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PayPal, the pioneer of online payments, clearly wants in when it comes to the hip new world of peer-to-peer money transfers—after all, it did acquire Venmo back in 2013. But if you're not so sure about sharing your personal transactions in Venmo's social feed, you can still transfer money to friends and family using PayPal's mobile app.
PayPal boasts some distinct advantages compared to the more casual peer-to-peer money-sending apps, chief of which is its lax sending limits and buyer/seller protections for purchasing goods and services from strangers. On the other hands, splitting bills is a hassle, and prepare to pay extra if you want to send money using a debit card.
PayPal may be the biggest app, but there are unique talents among the competition. Check out the other mobile payment apps we reviewed.
Getting started with the PayPal app is a tad more involved compared to the processes for other apps we've tested. Besides your name (including your legal first name), email address and phone number, you'll also need to enter a street address. In all, there are nine blanks you'll need to complete before you can sign up.
Once that's done, you can link a debit card, credit card, or a bank account to the PayPal app. Thankfully, the app will let you snap a photo of your plastic to make it easier to enter your card numbers and expiration dates.
Sending and receiving money
Front and center on the main PayPal app interface are two big buttons: one for Send Money, another for Request Money. Tap a button, pick a friends (just one), enter the amount, specify a funding source (one of your debit cards, credit cards or bank accounts), add a note to your payment or request, then tap Send Now.
There's no way to split a bill using the PayPal app, short of sending separate requests to your friends. The good news, though, is that your friends don't need a PayPal account to pay you, thanks to PayPal's "pay as guest" feature.
Fees and limits
PayPal doesn't offer many details on the secret sauce it uses to set spending and receiving limits on personal PayPal accounts, but in general, they're considerably more lax than we found with other peer-to-peer payment apps in this roundup.
I created a test PayPal account with my address but no bank cards or accounts, and according to my PayPal profile, I was free to send as much money as I wanted, in stark contrast to other services which cap payments anywhere between $2,500 to $10,000 a week. A PayPal support page notes that individual transactions are limited to $10,000, but the PayPal app seemed perfectly willing to let me send myself $10,001 in a single shot. (I backed out before tapping the "Send now" button.) It's worth noting, though, that withdrawals on my account were capped at $1,000 a month, even after I'd linked a debit card and a bank account.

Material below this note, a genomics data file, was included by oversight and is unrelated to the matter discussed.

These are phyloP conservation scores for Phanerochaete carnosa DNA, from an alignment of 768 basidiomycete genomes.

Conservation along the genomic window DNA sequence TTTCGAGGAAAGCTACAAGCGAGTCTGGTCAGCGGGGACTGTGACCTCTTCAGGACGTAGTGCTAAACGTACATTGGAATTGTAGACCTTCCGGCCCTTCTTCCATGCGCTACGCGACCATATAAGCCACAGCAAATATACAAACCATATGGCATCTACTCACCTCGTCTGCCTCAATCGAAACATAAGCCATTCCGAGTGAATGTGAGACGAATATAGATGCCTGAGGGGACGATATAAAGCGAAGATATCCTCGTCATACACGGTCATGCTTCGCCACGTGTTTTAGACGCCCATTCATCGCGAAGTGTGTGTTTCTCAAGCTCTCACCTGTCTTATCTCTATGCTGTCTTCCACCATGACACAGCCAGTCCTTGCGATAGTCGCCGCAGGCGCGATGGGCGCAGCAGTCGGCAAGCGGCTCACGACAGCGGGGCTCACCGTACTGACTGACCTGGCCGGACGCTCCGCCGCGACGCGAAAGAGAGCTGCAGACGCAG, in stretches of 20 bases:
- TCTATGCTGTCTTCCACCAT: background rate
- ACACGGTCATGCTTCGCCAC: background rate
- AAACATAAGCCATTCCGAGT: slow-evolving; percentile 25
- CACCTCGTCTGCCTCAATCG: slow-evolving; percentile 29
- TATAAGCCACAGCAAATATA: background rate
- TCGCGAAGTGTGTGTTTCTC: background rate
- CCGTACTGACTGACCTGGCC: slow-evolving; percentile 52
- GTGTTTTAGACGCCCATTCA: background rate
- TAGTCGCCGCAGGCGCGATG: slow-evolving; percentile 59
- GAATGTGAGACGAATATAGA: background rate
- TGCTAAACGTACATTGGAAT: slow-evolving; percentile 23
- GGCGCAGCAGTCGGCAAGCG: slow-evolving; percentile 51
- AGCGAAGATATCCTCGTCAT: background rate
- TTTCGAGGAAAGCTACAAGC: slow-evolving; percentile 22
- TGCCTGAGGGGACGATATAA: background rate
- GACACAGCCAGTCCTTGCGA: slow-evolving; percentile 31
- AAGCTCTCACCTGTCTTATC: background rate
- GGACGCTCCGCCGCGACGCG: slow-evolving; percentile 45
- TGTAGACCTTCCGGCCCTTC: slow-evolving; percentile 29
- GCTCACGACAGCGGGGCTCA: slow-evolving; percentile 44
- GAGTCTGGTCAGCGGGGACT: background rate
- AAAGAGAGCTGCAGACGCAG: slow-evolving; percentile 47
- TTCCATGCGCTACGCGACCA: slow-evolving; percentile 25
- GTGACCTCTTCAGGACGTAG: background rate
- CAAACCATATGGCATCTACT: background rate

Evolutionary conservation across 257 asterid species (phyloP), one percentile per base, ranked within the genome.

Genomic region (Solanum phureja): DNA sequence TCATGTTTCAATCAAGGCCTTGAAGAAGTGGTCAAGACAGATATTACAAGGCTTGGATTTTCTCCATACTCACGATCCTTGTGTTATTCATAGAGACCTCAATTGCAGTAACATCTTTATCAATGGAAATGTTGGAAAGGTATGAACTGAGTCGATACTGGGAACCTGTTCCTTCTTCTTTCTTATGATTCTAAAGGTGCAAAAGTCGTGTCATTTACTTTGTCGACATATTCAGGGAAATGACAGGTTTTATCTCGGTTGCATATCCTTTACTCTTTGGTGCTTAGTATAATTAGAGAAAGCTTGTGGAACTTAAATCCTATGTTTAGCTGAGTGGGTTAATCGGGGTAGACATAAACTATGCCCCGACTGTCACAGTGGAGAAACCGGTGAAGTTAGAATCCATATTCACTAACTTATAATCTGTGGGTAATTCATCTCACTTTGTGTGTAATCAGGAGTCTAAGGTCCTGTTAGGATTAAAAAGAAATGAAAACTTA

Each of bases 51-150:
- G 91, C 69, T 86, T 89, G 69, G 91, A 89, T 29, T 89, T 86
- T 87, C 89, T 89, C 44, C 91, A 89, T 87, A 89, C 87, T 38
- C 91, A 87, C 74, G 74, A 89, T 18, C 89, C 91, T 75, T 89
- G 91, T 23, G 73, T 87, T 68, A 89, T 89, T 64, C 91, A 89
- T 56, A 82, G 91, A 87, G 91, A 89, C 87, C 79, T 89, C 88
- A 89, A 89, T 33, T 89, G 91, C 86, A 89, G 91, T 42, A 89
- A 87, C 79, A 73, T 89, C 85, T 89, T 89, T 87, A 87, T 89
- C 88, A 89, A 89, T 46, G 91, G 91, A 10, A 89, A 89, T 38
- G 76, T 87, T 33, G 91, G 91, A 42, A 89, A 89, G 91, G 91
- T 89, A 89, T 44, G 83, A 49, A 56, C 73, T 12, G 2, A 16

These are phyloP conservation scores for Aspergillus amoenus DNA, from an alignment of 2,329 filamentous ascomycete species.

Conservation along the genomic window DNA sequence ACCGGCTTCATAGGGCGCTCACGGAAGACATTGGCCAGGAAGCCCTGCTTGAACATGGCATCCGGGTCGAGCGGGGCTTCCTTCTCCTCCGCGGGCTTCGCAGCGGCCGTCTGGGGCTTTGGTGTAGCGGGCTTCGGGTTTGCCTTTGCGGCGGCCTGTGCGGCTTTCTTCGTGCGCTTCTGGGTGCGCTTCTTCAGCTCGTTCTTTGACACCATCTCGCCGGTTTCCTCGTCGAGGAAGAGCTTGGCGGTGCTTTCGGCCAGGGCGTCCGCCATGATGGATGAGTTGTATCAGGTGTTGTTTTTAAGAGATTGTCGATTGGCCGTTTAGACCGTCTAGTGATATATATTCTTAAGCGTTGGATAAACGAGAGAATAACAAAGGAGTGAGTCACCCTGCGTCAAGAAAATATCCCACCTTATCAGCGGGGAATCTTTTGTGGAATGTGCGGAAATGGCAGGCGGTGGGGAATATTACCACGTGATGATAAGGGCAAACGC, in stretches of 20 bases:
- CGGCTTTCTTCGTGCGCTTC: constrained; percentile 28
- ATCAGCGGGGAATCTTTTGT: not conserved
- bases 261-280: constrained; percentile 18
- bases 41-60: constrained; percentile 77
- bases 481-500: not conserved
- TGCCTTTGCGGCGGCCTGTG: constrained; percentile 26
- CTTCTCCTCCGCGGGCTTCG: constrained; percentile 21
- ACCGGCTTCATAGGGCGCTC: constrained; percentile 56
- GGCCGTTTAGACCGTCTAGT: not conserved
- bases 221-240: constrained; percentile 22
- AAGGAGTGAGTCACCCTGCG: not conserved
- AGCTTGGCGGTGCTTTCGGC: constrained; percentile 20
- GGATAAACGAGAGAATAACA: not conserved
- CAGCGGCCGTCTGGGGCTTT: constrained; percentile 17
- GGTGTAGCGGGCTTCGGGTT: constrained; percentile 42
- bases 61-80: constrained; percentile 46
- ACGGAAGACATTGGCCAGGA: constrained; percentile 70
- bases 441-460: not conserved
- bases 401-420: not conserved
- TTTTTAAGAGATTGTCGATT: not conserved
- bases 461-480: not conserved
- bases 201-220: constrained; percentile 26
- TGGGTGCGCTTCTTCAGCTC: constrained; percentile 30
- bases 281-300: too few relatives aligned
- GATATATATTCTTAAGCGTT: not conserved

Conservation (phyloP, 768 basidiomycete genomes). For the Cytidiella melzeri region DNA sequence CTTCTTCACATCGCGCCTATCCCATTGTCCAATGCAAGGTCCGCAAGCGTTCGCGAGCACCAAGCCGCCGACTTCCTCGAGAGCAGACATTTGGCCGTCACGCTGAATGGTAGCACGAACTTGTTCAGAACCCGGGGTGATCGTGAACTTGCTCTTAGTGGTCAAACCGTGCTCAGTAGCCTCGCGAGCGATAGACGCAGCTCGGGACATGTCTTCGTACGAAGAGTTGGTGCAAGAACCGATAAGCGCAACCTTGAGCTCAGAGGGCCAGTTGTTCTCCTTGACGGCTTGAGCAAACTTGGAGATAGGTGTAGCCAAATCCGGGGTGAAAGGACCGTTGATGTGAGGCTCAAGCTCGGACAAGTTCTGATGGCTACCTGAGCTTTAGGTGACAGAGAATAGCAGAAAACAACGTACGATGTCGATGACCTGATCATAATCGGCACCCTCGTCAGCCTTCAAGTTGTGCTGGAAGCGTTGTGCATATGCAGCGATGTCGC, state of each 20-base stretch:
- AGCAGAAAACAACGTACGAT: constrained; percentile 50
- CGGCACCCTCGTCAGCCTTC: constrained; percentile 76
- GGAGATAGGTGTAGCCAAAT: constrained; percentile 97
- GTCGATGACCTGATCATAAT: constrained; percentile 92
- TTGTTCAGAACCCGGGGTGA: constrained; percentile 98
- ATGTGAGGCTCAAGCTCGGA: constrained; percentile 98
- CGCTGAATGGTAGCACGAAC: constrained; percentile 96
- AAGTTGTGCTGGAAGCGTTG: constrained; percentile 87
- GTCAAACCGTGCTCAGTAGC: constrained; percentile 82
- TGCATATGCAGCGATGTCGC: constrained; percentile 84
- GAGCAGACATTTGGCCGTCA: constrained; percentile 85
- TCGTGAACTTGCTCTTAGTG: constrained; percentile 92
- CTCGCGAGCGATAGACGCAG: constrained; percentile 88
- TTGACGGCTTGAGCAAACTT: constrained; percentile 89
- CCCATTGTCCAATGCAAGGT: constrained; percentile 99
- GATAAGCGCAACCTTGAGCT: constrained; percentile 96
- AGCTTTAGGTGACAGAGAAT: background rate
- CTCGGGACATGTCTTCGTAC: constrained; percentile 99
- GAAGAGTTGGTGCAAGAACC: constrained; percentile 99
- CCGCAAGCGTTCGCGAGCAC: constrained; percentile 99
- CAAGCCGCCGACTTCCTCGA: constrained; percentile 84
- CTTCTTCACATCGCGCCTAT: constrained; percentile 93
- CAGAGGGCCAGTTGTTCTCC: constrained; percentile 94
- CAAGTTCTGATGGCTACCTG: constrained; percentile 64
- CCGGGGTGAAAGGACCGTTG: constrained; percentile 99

One more thing to keep in mind, and it's a big one:Uunless you're drawing funds directly from a bank account, it'll cost you to pay someone with the app. Expect to pay 2.9 percent plus 30 cents for transactions using a credit card or even a debit card. Most of the mobile payment apps we reviewed let you exchange money using a debit card for free.
Similar to Square Cash and it's "$Cashtag" web pages, PayPal offers public "PayPal.me" pages that let people pay you on the web, no PayPal account needed; all you have to do is share the URL of your PayPal.me page to get paid.
Also, PayPal is currently beta-testing "instant" deposits for users with "eligible" debit cards, meaning your cash could be deposited in your bank account within minutes rather than the usual one to three-day wait. Nice, but there's a catch: Each instant deposit will cost 25 cents.
PayPal demands your password each time you launch its mobile app, an annoying but ultimately prudent feature. You can also use touch ID to unlock the app or create a PIN.
As opposed to the other money-sending apps in this roundup, you can safely use the PayPal app to buy goods and services. Just be sure to select Goods and Services when you're composing your money request. Once that's done, your purchase will be covered by PayPal's buyer protection policy, which offers refunds for defective, missing or fraudulent goods.
It's the fees
PayPal's mobile app makes for one of the more secure ways to send and receive cash from friends or even strangers. But you're on your own when it comes to splitting the bill, and debit card transactions will cost you.
PayPal's mobile app makes for one of the more secure ways to send and receive cash from friends or even strangers, but you're on your own when it comes to splitting the bill, and debit card transactions will cost you.
- Lax spending limits
- Buyer/seller protections for goods and services
- Can send or receive money from anyone, no PayPal account required
- Transaction fees for debit cards
- No bill-splitting feature
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